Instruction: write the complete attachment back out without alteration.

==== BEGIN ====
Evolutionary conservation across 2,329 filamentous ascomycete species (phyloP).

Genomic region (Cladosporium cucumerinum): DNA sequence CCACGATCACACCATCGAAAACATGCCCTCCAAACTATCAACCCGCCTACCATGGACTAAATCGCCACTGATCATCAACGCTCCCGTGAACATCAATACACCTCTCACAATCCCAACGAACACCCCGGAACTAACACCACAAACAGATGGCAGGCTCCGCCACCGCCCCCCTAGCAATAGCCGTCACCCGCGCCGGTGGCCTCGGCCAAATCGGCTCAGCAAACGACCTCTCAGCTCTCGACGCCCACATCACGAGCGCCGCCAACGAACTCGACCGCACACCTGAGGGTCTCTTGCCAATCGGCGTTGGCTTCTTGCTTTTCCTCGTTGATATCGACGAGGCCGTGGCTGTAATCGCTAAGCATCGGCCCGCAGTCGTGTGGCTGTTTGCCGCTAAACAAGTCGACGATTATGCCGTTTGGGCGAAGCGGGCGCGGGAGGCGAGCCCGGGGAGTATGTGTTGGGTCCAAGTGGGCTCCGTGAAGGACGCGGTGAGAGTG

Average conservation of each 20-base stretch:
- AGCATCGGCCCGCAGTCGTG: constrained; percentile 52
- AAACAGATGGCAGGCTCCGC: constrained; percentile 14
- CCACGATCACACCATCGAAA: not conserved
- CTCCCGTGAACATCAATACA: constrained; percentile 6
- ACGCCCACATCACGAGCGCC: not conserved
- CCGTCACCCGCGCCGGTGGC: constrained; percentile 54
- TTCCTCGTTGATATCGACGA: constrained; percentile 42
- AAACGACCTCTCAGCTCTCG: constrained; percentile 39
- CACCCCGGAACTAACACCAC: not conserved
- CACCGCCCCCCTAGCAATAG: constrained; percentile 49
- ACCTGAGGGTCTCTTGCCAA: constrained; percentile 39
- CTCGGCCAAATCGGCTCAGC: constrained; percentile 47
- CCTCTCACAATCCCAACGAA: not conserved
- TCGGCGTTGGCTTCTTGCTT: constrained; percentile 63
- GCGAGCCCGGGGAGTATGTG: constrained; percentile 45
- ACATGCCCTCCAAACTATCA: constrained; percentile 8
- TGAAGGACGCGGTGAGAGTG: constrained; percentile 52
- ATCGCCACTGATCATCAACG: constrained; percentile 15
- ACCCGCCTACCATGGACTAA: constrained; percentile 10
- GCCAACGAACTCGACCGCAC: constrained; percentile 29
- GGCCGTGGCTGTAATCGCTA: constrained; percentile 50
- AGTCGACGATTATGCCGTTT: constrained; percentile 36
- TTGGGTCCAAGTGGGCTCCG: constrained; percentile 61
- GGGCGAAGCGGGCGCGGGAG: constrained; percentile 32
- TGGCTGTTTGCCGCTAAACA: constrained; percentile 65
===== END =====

Evolutionary conservation across 2,329 filamentous ascomycete species (phyloP).

Genomic region (Cladosporium cucumerinum): DNA sequence CCACGATCACACCATCGAAAACATGCCCTCCAAACTATCAACCCGCCTACCATGGACTAAATCGCCACTGATCATCAACGCTCCCGTGAACATCAATACACCTCTCACAATCCCAACGAACACCCCGGAACTAACACCACAAACAGATGGCAGGCTCCGCCACCGCCCCCCTAGCAATAGCCGTCACCCGCGCCGGTGGCCTCGGCCAAATCGGCTCAGCAAACGACCTCTCAGCTCTCGACGCCCACATCACGAGCGCCGCCAACGAACTCGACCGCACACCTGAGGGTCTCTTGCCAATCGGCGTTGGCTTCTTGCTTTTCCTCGTTGATATCGACGAGGCCGTGGCTGTAATCGCTAAGCATCGGCCCGCAGTCGTGTGGCTGTTTGCCGCTAAACAAGTCGACGATTATGCCGTTTGGGCGAAGCGGGCGCGGGAGGCGAGCCCGGGGAGTATGTGTTGGGTCCAAGTGGGCTCCGTGAAGGACGCGGTGAGAGTG

Average conservation of each 20-base stretch:
- AGCATCGGCCCGCAGTCGTG: constrained; percentile 52
- AAACAGATGGCAGGCTCCGC: constrained; percentile 14
- CCACGATCACACCATCGAAA: not conserved
- CTCCCGTGAACATCAATACA: constrained; percentile 6
- ACGCCCACATCACGAGCGCC: not conserved
- CCGTCACCCGCGCCGGTGGC: constrained; percentile 54
- TTCCTCGTTGATATCGACGA: constrained; percentile 42
- AAACGACCTCTCAGCTCTCG: constrained; percentile 39
- CACCCCGGAACTAACACCAC: not conserved
- CACCGCCCCCCTAGCAATAG: constrained; percentile 49
- ACCTGAGGGTCTCTTGCCAA: constrained; percentile 39
- CTCGGCCAAATCGGCTCAGC: constrained; percentile 47
- CCTCTCACAATCCCAACGAA: not conserved
- TCGGCGTTGGCTTCTTGCTT: constrained; percentile 63
- GCGAGCCCGGGGAGTATGTG: constrained; percentile 45
- ACATGCCCTCCAAACTATCA: constrained; percentile 8
- TGAAGGACGCGGTGAGAGTG: constrained; percentile 52
- ATCGCCACTGATCATCAACG: constrained; percentile 15
- ACCCGCCTACCATGGACTAA: constrained; percentile 10
- GCCAACGAACTCGACCGCAC: constrained; percentile 29
- GGCCGTGGCTGTAATCGCTA: constrained; percentile 50
- AGTCGACGATTATGCCGTTT: constrained; percentile 36
- TTGGGTCCAAGTGGGCTCCG: constrained; percentile 61
- GGGCGAAGCGGGCGCGGGAG: constrained; percentile 32
- TGGCTGTTTGCCGCTAAACA: constrained; percentile 65